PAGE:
I know that I can use array of chars and also initialization list to fill a string.

It looks that the compiler makes some implicit promotion from int to initializer_list or allocator. But I don't know why it doesn't give me any warning and why it makes it implicit.

Could you explain to me what happens with strings s4, and s5?


#include <iostream>
#include <string>
using namespace std;

class A{

int main() {

    // string::string(charT const* s)
    string s1("12345");
    // 5 - because constructor takes into account null-terminated character
    cout << s1.size() << endl;      

    // string(std::initializer_list<charT> ilist)
    string s2({'1','2','3','4','5'});   
    // 5 - because string is built from the contents of the initializer list init.  
    cout << s2.size()<<endl;

    // string::string(charT const* s, size_type count)
    string s3("12345",3);
    // 3 -  Constructs the string with the first count characters of character string pointed to by s
    cout << s3.size() << endl;

    // basic_string( std::initializer_list<CharT> init,const Allocator& alloc = Allocator() ); - ?
    string s4({'1','2','3','4','5'},3);
    // 2 - why this compiles (with no warning) and what this result means?
    cout << s4.size() << endl;

    string s5({'1','2','3','4','5'},5);
    // 0 - why this compiles (with no warning) and what this result means?
    cout << s5.size() << endl;

    // basic_string( std::initializer_list<CharT> init,const Allocator& alloc = Allocator() );
    // doesn't compile, no known conversion for argument 2 from 'A' to 'const std::allocator<char>&'
    //string s6({'1','2','3','4','5'},A());
    //cout << s6.size() << endl;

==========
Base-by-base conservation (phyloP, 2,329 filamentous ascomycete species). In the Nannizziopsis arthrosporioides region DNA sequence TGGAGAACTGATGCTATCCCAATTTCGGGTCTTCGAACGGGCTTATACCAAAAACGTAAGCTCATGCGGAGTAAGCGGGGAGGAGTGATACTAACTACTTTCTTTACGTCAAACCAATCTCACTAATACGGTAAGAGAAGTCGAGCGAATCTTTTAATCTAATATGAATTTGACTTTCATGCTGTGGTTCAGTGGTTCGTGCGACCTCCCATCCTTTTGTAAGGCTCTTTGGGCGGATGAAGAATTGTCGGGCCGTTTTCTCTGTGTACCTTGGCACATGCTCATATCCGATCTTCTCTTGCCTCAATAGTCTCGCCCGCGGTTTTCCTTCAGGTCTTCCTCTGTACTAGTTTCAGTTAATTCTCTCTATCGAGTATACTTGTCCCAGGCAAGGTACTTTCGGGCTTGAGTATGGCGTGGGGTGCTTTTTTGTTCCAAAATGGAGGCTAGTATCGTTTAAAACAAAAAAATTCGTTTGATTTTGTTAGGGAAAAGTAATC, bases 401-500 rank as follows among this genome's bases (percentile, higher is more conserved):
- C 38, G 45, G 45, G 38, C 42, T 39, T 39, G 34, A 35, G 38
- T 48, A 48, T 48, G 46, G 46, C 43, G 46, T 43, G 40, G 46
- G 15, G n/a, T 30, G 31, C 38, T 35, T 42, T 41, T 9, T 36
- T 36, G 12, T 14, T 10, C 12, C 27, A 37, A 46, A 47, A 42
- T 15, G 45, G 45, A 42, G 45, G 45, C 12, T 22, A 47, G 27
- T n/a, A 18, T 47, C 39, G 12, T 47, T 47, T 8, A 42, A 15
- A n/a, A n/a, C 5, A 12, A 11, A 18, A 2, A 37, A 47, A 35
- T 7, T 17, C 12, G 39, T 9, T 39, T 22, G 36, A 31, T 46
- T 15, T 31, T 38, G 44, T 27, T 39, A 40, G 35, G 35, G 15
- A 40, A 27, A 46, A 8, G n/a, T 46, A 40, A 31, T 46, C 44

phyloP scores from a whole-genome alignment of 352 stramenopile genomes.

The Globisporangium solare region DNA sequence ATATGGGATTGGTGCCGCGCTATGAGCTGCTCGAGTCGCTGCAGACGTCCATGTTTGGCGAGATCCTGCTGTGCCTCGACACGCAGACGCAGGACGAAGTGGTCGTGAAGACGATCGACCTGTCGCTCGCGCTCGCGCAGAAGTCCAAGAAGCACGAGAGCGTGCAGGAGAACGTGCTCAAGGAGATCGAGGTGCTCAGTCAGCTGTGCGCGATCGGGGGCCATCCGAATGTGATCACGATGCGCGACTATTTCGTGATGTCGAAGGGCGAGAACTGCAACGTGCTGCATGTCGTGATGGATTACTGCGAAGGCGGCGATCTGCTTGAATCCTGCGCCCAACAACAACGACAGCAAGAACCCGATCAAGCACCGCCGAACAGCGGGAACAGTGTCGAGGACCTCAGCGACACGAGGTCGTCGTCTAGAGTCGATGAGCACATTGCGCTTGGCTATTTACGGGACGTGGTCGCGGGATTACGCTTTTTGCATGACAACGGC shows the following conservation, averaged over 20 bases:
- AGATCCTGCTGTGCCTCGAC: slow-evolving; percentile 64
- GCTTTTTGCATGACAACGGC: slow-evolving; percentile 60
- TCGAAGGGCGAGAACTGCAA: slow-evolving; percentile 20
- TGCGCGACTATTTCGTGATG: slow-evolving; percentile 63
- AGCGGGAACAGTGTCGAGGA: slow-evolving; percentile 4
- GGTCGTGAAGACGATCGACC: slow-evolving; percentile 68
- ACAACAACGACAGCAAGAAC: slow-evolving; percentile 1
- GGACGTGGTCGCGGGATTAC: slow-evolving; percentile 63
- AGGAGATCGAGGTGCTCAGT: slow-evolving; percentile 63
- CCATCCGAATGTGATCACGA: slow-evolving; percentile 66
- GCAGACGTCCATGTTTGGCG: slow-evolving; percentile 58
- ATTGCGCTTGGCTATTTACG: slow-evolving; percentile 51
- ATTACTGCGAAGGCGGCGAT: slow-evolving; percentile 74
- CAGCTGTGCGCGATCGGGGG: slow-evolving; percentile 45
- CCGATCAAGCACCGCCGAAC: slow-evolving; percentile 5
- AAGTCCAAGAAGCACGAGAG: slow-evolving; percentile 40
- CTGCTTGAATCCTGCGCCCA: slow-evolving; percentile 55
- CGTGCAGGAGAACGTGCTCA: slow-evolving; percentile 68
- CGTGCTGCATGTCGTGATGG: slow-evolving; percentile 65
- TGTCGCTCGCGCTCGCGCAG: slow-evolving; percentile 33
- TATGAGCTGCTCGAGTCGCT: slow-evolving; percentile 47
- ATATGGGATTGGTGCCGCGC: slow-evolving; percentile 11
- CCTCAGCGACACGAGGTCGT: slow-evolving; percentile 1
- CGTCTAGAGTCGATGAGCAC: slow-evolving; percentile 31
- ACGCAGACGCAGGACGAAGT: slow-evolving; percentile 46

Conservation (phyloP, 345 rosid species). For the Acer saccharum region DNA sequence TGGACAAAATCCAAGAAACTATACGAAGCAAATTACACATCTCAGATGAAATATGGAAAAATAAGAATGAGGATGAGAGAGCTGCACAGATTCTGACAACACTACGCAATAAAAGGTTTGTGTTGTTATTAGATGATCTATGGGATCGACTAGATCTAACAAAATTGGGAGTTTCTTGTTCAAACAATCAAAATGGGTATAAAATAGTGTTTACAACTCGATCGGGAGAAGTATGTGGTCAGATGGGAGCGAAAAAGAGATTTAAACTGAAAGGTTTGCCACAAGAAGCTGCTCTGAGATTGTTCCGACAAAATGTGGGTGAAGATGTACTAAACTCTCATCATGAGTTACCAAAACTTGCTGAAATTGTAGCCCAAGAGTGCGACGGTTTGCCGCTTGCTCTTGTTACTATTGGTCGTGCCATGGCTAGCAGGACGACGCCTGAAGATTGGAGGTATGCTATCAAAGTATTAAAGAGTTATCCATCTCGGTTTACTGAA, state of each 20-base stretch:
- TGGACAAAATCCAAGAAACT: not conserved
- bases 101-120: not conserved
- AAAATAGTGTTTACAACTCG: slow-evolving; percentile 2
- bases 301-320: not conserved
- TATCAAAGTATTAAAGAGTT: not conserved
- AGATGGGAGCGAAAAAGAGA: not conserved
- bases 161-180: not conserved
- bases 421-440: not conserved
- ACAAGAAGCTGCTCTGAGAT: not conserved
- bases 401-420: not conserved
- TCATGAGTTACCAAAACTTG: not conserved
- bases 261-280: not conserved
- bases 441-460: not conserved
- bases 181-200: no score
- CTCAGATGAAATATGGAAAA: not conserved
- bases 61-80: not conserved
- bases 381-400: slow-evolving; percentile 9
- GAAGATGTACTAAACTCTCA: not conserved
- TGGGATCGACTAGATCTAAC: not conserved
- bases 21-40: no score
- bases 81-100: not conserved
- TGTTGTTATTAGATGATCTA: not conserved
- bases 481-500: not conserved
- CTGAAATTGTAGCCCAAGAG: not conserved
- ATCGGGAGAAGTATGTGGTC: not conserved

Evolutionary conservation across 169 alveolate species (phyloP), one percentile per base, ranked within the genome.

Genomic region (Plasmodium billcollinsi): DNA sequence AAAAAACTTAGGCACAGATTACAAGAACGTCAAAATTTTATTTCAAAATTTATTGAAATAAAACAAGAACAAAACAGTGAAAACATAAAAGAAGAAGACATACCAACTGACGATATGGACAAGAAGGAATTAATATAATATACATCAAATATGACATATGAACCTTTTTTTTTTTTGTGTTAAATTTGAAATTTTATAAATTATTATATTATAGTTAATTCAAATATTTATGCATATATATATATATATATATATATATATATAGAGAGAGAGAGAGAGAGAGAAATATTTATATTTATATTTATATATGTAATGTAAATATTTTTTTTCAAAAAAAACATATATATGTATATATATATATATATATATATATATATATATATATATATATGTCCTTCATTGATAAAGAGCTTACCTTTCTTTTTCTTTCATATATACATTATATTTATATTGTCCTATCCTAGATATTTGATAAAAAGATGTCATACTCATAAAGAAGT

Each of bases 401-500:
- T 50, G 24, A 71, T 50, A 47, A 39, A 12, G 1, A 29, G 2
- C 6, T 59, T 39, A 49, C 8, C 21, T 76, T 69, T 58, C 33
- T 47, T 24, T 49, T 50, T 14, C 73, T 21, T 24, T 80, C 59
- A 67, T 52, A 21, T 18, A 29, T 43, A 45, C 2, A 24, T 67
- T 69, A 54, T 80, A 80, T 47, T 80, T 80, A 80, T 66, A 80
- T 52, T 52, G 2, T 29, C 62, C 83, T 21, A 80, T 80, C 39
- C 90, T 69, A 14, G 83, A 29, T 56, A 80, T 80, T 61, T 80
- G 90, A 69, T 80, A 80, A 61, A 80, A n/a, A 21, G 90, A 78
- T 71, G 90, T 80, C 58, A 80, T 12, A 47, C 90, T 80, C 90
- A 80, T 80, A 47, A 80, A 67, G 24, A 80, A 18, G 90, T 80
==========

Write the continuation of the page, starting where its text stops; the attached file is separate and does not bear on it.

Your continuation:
return 0;
  • 1
    Could you explain to me what you would expect instead what happens? I can't see anything unintentional in this code. – dhein Feb 4 '16 at 14:23
  • Yes, of course. I've expected the same behaviour for both constructors, the one taking array of chars and initializer lists as well. – LookAheadAtYourTypes Feb 4 '16 at 17:27
string s6({'1','2','3','4','5'},3);
string s7({'1','2','3','4','5'},5);

Actually, those initializations don't just call the std::initializer_list constructor. The second argument cannot be implicitly converted to std::allocator, so other constructors are considered. The constructor called is the one with this signature:

basic_string( const basic_string& other, 
              size_type pos, 
              size_type count = std::basic_string::npos,
              const Allocator& alloc = Allocator() );

The std::initializer_list constructor is used to create a temporary std::string from the braced-init-list to pass as the other argument to the above constructor. The temporary can bind to that because it's a reference-to-const. The second argument, therefore, is the pos argument, which is used as the starting point of a substring copy construction.

So s6 is the characters in the interval [3, 5) (i.e. "45") and s7 is the characters in the interval [5,5) (i.e. "").

  • 4
    Wow. Those pitfalls are an example of what makes C++ hard to get, sometimes. – kebs Feb 4 '16 at 12:30
  • 4
    I don't understand what else OP was expecting?! – dhein Feb 4 '16 at 14:22
  • 4
    They were expecting the compiler to complain that there was no implicit conversion from 5 to const std::allocator<char>& because they were only considering that constructor as an option. – Michael Edenfield Feb 4 '16 at 14:54

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